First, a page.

Nestled in the heart of the state of Gujarat, this city is so rich in culture that UNESCO recognized it as India’s World Heritage City (the first of its kind) in 2017. Its multi-faceted nature has made Ahmedabad is famous for a variety of things, and you wouldn’t be surprised if this distinction isn’t the first thing that comes to mind when talking about Ahmedabad. The contrasting occurrence of the typical cityscape (think new buildings, relentless progress everywhere you see, etc.) and a walled city that seemed to have a world of its own makes it, for lack of a better word, unique. The coexistence of a variety of religions, its architecture, and the continuous evolution of culture (and hence global relevance) have made Ahmedabad worthy of its status, among others. Although we’ve seen the city charm travelers and locals a number of times, we decided to head into the walled city to see what it’s all about.
But what about the car we drive? The majority of cars on sale today are decent, so finding one for a drive between the walled city of Ahmedabad and our next destination wouldn’t be difficult. But like the two cities, we thought the car had to be just as extraordinary. A compact crossover SUV that can handle all sorts of roads, big enough to be stable on the highways but compact enough to get into the crowded old neighborhoods of the cities we were about to visit. It also had to have an engine and gearbox combination powerful enough to exit corners and overtake effortlessly, but at the same time in urban conditions it had to be hassle-free. And to top it off, this car had to look good, because in awe of the visuals these two cities would offer, we didn’t want to go back to a car that looked oversized or tried too hard to look good. Big criteria, you might say, but the 2022 Hyundai Venue seemed to tick all the boxes.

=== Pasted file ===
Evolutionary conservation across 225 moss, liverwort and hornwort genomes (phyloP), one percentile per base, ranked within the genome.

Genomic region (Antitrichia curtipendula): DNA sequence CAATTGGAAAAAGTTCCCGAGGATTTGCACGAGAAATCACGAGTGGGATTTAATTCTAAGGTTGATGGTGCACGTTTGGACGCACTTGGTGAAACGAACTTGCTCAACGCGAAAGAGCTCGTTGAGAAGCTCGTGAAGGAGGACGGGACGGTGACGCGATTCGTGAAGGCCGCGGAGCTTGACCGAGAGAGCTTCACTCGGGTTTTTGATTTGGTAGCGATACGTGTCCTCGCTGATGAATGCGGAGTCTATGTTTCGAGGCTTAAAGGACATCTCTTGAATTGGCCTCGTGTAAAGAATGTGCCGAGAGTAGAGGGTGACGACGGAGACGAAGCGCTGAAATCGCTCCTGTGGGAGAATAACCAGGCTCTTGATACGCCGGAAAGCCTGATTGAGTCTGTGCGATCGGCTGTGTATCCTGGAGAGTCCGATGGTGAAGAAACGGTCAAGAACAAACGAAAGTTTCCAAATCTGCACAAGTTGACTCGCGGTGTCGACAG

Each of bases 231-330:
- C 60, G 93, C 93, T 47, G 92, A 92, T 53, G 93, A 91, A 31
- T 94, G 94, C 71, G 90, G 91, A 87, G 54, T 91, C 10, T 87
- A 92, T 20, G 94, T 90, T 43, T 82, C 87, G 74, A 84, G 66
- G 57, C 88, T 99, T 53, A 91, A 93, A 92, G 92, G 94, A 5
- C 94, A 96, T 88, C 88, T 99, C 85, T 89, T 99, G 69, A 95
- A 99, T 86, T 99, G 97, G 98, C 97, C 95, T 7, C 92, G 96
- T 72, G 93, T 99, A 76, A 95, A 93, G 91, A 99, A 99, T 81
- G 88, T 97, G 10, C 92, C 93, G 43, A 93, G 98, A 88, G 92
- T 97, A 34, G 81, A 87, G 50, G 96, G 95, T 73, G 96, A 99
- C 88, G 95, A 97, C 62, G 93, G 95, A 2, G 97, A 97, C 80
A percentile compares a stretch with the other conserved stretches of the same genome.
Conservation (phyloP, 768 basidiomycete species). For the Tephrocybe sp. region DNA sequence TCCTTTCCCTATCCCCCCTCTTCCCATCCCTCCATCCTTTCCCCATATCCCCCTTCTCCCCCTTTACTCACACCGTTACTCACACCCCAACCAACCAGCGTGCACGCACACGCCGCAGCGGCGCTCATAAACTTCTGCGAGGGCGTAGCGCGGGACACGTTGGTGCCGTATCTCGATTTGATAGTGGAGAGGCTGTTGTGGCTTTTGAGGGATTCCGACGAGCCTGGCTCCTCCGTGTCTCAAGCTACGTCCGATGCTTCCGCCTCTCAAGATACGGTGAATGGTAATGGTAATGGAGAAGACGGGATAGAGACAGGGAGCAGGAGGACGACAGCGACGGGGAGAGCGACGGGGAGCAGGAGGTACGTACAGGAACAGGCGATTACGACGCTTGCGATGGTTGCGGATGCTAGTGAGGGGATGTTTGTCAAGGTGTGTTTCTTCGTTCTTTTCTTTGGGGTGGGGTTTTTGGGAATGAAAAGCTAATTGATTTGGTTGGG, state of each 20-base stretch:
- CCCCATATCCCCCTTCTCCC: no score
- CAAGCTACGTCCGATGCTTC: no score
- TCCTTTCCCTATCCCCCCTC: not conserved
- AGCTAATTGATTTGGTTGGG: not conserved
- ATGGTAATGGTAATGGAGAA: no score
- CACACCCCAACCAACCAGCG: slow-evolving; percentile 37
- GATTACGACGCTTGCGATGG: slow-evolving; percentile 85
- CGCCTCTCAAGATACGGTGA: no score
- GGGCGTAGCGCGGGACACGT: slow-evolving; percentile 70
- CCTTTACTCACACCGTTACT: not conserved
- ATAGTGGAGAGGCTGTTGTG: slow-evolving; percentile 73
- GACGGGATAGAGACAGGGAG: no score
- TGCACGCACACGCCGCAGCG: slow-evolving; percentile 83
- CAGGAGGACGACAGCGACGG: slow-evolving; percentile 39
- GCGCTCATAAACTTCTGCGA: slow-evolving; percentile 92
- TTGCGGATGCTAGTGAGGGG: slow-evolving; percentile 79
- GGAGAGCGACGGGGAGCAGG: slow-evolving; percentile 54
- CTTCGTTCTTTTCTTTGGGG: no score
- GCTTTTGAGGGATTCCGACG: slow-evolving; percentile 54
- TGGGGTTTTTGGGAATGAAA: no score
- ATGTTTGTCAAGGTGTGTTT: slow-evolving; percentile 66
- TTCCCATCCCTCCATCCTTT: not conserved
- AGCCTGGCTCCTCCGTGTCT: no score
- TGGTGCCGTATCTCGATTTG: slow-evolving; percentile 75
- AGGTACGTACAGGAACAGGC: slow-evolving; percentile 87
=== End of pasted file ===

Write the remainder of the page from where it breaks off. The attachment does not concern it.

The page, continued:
But before the actual drive, it was time to explore Ahmedabad. The over 600-year-old walled city was founded by Sultan Ahmed Shah. The mix of narrow streets, traditional houses, and even unique structures (like region-specific bird feeders) might not set it apart as much as the evidence of the religion’s coexistence. In the walled city you will find Hindu and Jain temples as well as old mosques (like Jami Masjid and Siddi Sayed Mosque) etc. The concept of Mahajan propagated the idea of living in harmony.
The houses in the walled city were meant to be self-sufficient units, i.e. from water to temperature regulation, they did not need any outside intervention. All of these houses would form a closed street or ‘pol’, which were again completely dependent on themselves. It wasn’t just an early version of what we call residential societies. There were also escape routes because if (and when) an invader struck, the occupants could easily find their way, as our overzealous tour guide was quick to point out. Pretty neat stuff. And considering that Ahmedabad has never stopped evolving, its cityscape is the icing on the cake. From world-class educational institutions to modern amenities, it probably has everything to make it a great city to live in. And if you always wanted to remember where it all must have started, a walk through the walled city will suffice. Or if you want to see the multifaceted nature of Ahmedabad in action, a trip to Manek Chowk will suffice. What is a pretty serious jeweler’s market during the day turns into a street-food lover’s paradise at night. You don’t even have to be late-night to enjoy it, but it’s open late into the night, and the nearly endless sea of food stalls in the Old Town will satisfy your food cravings.